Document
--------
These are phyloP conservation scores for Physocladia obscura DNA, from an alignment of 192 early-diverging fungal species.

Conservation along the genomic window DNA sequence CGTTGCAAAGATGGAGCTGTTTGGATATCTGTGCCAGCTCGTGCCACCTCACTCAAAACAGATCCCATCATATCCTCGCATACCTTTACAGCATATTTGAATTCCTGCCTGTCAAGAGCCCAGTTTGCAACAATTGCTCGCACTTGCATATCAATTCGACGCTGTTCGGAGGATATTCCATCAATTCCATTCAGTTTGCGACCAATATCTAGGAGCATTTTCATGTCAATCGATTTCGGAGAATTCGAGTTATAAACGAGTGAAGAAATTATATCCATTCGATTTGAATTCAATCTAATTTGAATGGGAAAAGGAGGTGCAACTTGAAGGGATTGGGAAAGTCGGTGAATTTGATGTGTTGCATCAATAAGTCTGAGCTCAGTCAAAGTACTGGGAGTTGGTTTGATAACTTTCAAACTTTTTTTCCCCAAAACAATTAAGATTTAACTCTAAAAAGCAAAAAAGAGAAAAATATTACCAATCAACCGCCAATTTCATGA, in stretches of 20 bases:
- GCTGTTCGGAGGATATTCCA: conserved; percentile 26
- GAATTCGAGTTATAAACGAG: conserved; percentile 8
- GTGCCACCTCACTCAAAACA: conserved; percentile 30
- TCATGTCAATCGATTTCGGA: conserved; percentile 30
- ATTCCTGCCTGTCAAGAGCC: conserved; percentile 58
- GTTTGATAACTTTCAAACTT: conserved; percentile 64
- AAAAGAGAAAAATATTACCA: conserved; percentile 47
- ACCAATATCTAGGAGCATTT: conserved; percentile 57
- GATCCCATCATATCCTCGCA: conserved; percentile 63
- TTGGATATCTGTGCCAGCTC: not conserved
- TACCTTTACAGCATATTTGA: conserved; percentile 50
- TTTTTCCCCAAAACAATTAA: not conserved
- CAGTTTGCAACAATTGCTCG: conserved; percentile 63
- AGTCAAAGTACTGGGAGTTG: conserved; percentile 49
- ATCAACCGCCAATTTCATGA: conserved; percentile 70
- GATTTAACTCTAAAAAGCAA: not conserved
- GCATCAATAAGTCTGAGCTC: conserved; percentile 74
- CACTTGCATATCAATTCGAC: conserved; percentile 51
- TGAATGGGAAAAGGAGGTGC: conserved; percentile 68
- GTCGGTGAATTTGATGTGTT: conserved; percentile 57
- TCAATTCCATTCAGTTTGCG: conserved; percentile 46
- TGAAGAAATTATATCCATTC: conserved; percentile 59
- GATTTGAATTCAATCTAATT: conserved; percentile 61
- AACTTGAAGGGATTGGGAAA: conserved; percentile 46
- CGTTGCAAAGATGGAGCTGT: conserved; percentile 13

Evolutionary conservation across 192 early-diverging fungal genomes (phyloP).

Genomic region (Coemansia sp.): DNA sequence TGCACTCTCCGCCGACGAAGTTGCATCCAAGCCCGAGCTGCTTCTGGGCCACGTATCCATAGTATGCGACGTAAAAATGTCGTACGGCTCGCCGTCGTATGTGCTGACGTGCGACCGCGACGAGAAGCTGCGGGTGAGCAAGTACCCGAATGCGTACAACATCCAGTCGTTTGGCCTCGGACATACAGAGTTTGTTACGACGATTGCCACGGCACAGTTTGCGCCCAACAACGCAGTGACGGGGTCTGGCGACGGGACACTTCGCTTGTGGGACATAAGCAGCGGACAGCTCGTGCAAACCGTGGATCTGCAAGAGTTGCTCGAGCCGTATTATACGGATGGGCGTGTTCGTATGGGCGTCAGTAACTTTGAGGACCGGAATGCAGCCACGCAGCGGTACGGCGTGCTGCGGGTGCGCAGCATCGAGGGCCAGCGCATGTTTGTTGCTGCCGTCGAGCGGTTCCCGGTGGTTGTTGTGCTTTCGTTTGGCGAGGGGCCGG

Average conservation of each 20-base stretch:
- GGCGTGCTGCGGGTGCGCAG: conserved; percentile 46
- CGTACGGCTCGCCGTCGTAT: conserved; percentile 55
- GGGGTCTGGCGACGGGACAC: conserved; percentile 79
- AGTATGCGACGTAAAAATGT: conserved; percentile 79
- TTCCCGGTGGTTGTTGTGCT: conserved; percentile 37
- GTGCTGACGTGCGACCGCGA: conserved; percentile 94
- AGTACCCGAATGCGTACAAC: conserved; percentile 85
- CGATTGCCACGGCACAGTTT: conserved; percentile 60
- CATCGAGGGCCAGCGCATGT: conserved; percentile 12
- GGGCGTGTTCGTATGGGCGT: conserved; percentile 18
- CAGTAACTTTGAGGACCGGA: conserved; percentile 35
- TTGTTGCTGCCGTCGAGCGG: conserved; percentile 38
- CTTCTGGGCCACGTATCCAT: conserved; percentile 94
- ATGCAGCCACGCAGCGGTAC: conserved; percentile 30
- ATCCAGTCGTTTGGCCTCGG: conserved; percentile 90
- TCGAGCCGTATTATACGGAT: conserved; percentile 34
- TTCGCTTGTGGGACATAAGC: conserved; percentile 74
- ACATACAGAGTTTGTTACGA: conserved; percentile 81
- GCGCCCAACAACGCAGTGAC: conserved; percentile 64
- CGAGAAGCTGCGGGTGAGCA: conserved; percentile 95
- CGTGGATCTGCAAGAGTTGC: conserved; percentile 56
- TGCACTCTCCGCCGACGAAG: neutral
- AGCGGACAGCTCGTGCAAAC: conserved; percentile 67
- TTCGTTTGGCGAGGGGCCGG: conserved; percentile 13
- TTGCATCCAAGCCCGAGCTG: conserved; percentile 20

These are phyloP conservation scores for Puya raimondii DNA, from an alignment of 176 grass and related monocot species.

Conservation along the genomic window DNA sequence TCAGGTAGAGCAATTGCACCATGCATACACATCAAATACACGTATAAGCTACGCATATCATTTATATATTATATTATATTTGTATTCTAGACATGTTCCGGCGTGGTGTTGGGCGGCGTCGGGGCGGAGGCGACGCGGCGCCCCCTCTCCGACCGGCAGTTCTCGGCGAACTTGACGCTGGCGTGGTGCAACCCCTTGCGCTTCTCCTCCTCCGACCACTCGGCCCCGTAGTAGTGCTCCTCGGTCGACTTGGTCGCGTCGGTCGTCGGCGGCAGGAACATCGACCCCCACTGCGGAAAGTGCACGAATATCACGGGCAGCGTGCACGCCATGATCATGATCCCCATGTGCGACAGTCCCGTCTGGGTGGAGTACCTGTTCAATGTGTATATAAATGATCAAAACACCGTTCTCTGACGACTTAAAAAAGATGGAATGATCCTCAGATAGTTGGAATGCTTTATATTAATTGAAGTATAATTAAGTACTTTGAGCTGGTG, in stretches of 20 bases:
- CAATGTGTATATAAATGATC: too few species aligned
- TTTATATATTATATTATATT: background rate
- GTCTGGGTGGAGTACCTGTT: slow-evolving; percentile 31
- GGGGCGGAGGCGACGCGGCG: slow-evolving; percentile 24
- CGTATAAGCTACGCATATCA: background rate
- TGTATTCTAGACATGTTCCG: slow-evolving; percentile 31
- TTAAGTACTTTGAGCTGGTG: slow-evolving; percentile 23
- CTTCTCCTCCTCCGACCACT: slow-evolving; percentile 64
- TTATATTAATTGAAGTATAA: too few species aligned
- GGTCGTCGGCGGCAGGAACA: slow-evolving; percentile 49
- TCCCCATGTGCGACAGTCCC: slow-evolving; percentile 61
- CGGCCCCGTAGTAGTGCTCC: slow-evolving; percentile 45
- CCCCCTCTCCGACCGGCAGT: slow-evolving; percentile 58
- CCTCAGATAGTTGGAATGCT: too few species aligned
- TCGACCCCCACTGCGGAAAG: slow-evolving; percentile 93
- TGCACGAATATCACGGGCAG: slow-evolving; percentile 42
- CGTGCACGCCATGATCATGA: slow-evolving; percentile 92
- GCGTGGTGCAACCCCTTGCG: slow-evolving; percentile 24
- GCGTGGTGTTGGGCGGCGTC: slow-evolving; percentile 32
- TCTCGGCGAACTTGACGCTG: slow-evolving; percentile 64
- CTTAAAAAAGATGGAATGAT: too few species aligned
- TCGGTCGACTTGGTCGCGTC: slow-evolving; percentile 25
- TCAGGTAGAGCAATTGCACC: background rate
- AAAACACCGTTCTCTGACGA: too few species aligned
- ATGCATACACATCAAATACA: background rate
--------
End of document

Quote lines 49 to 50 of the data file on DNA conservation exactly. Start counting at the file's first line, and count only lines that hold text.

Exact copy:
- GCGCCCAACAACGCAGTGAC: conserved; percentile 64
- CGAGAAGCTGCGGGTGAGCA: conserved; percentile 95